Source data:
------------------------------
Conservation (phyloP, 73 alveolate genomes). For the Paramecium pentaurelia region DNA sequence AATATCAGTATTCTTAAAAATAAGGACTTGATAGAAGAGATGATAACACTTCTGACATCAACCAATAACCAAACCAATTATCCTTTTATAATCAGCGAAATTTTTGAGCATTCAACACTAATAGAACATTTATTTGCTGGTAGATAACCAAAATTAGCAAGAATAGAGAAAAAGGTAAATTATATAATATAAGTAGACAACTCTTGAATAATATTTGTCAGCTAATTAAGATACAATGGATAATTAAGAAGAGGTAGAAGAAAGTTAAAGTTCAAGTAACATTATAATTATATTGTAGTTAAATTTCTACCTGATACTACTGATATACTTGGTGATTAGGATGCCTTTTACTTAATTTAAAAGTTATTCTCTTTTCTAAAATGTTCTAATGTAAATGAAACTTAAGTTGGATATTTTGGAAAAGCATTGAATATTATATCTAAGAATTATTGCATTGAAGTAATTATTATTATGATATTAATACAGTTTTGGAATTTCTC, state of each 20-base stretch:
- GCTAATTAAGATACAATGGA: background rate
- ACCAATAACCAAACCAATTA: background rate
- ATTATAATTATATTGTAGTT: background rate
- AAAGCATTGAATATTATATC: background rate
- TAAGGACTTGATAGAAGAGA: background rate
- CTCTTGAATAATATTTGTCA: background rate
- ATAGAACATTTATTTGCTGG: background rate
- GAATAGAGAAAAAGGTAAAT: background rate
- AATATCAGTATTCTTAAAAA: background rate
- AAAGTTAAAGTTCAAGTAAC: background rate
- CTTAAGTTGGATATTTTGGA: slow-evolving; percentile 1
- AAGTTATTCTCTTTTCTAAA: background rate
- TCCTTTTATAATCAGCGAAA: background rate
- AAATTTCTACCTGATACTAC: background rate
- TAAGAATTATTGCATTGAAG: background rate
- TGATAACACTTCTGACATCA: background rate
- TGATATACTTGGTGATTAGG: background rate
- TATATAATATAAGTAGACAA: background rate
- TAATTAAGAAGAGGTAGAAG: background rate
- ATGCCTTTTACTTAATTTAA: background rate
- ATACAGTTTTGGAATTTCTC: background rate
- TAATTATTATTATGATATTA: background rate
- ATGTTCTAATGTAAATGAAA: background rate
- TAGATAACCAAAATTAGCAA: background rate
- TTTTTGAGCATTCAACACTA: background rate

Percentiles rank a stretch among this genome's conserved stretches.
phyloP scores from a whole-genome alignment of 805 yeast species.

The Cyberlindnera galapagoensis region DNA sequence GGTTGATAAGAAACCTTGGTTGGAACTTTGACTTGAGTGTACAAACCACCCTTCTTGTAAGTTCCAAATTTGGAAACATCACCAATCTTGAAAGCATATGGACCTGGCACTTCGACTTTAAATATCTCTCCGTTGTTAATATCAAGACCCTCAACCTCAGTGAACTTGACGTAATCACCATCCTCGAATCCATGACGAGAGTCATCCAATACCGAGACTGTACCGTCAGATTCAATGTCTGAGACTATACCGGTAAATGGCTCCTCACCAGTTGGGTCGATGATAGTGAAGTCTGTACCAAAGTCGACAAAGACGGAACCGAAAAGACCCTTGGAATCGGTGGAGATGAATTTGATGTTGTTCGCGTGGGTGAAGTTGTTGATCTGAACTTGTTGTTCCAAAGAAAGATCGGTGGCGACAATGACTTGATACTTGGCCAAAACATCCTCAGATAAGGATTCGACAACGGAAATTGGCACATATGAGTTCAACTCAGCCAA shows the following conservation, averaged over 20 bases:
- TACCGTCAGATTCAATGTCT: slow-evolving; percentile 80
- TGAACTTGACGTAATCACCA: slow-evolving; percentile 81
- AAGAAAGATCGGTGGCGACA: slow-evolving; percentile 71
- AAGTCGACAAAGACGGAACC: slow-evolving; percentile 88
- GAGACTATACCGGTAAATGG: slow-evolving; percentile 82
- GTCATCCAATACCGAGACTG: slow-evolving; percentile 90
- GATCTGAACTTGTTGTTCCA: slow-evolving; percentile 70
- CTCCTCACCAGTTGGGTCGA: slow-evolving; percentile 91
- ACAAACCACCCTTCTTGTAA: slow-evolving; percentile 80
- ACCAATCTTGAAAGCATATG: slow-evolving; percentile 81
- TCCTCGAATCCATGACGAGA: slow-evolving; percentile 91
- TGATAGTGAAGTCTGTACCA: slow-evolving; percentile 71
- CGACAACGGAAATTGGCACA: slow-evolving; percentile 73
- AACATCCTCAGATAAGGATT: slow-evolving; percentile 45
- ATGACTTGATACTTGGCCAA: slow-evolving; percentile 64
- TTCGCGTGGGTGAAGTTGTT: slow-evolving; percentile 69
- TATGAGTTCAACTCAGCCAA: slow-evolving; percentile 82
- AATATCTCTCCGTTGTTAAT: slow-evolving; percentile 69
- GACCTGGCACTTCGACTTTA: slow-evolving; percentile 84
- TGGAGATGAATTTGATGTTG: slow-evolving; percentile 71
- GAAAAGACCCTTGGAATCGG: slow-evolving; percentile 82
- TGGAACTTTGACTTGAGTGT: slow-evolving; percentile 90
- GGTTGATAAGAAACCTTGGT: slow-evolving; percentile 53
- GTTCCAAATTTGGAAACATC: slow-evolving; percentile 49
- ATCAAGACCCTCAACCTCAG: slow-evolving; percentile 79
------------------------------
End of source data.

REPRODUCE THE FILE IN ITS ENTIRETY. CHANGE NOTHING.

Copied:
Conservation (phyloP, 73 alveolate genomes). For the Paramecium pentaurelia region DNA sequence AATATCAGTATTCTTAAAAATAAGGACTTGATAGAAGAGATGATAACACTTCTGACATCAACCAATAACCAAACCAATTATCCTTTTATAATCAGCGAAATTTTTGAGCATTCAACACTAATAGAACATTTATTTGCTGGTAGATAACCAAAATTAGCAAGAATAGAGAAAAAGGTAAATTATATAATATAAGTAGACAACTCTTGAATAATATTTGTCAGCTAATTAAGATACAATGGATAATTAAGAAGAGGTAGAAGAAAGTTAAAGTTCAAGTAACATTATAATTATATTGTAGTTAAATTTCTACCTGATACTACTGATATACTTGGTGATTAGGATGCCTTTTACTTAATTTAAAAGTTATTCTCTTTTCTAAAATGTTCTAATGTAAATGAAACTTAAGTTGGATATTTTGGAAAAGCATTGAATATTATATCTAAGAATTATTGCATTGAAGTAATTATTATTATGATATTAATACAGTTTTGGAATTTCTC, state of each 20-base stretch:
- GCTAATTAAGATACAATGGA: background rate
- ACCAATAACCAAACCAATTA: background rate
- ATTATAATTATATTGTAGTT: background rate
- AAAGCATTGAATATTATATC: background rate
- TAAGGACTTGATAGAAGAGA: background rate
- CTCTTGAATAATATTTGTCA: background rate
- ATAGAACATTTATTTGCTGG: background rate
- GAATAGAGAAAAAGGTAAAT: background rate
- AATATCAGTATTCTTAAAAA: background rate
- AAAGTTAAAGTTCAAGTAAC: background rate
- CTTAAGTTGGATATTTTGGA: slow-evolving; percentile 1
- AAGTTATTCTCTTTTCTAAA: background rate
- TCCTTTTATAATCAGCGAAA: background rate
- AAATTTCTACCTGATACTAC: background rate
- TAAGAATTATTGCATTGAAG: background rate
- TGATAACACTTCTGACATCA: background rate
- TGATATACTTGGTGATTAGG: background rate
- TATATAATATAAGTAGACAA: background rate
- TAATTAAGAAGAGGTAGAAG: background rate
- ATGCCTTTTACTTAATTTAA: background rate
- ATACAGTTTTGGAATTTCTC: background rate
- TAATTATTATTATGATATTA: background rate
- ATGTTCTAATGTAAATGAAA: background rate
- TAGATAACCAAAATTAGCAA: background rate
- TTTTTGAGCATTCAACACTA: background rate

Percentiles rank a stretch among this genome's conserved stretches.
phyloP scores from a whole-genome alignment of 805 yeast species.

The Cyberlindnera galapagoensis region DNA sequence GGTTGATAAGAAACCTTGGTTGGAACTTTGACTTGAGTGTACAAACCACCCTTCTTGTAAGTTCCAAATTTGGAAACATCACCAATCTTGAAAGCATATGGACCTGGCACTTCGACTTTAAATATCTCTCCGTTGTTAATATCAAGACCCTCAACCTCAGTGAACTTGACGTAATCACCATCCTCGAATCCATGACGAGAGTCATCCAATACCGAGACTGTACCGTCAGATTCAATGTCTGAGACTATACCGGTAAATGGCTCCTCACCAGTTGGGTCGATGATAGTGAAGTCTGTACCAAAGTCGACAAAGACGGAACCGAAAAGACCCTTGGAATCGGTGGAGATGAATTTGATGTTGTTCGCGTGGGTGAAGTTGTTGATCTGAACTTGTTGTTCCAAAGAAAGATCGGTGGCGACAATGACTTGATACTTGGCCAAAACATCCTCAGATAAGGATTCGACAACGGAAATTGGCACATATGAGTTCAACTCAGCCAA shows the following conservation, averaged over 20 bases:
- TACCGTCAGATTCAATGTCT: slow-evolving; percentile 80
- TGAACTTGACGTAATCACCA: slow-evolving; percentile 81
- AAGAAAGATCGGTGGCGACA: slow-evolving; percentile 71
- AAGTCGACAAAGACGGAACC: slow-evolving; percentile 88
- GAGACTATACCGGTAAATGG: slow-evolving; percentile 82
- GTCATCCAATACCGAGACTG: slow-evolving; percentile 90
- GATCTGAACTTGTTGTTCCA: slow-evolving; percentile 70
- CTCCTCACCAGTTGGGTCGA: slow-evolving; percentile 91
- ACAAACCACCCTTCTTGTAA: slow-evolving; percentile 80
- ACCAATCTTGAAAGCATATG: slow-evolving; percentile 81
- TCCTCGAATCCATGACGAGA: slow-evolving; percentile 91
- TGATAGTGAAGTCTGTACCA: slow-evolving; percentile 71
- CGACAACGGAAATTGGCACA: slow-evolving; percentile 73
- AACATCCTCAGATAAGGATT: slow-evolving; percentile 45
- ATGACTTGATACTTGGCCAA: slow-evolving; percentile 64
- TTCGCGTGGGTGAAGTTGTT: slow-evolving; percentile 69
- TATGAGTTCAACTCAGCCAA: slow-evolving; percentile 82
- AATATCTCTCCGTTGTTAAT: slow-evolving; percentile 69
- GACCTGGCACTTCGACTTTA: slow-evolving; percentile 84
- TGGAGATGAATTTGATGTTG: slow-evolving; percentile 71
- GAAAAGACCCTTGGAATCGG: slow-evolving; percentile 82
- TGGAACTTTGACTTGAGTGT: slow-evolving; percentile 90
- GGTTGATAAGAAACCTTGGT: slow-evolving; percentile 53
- GTTCCAAATTTGGAAACATC: slow-evolving; percentile 49
- ATCAAGACCCTCAACCTCAG: slow-evolving; percentile 79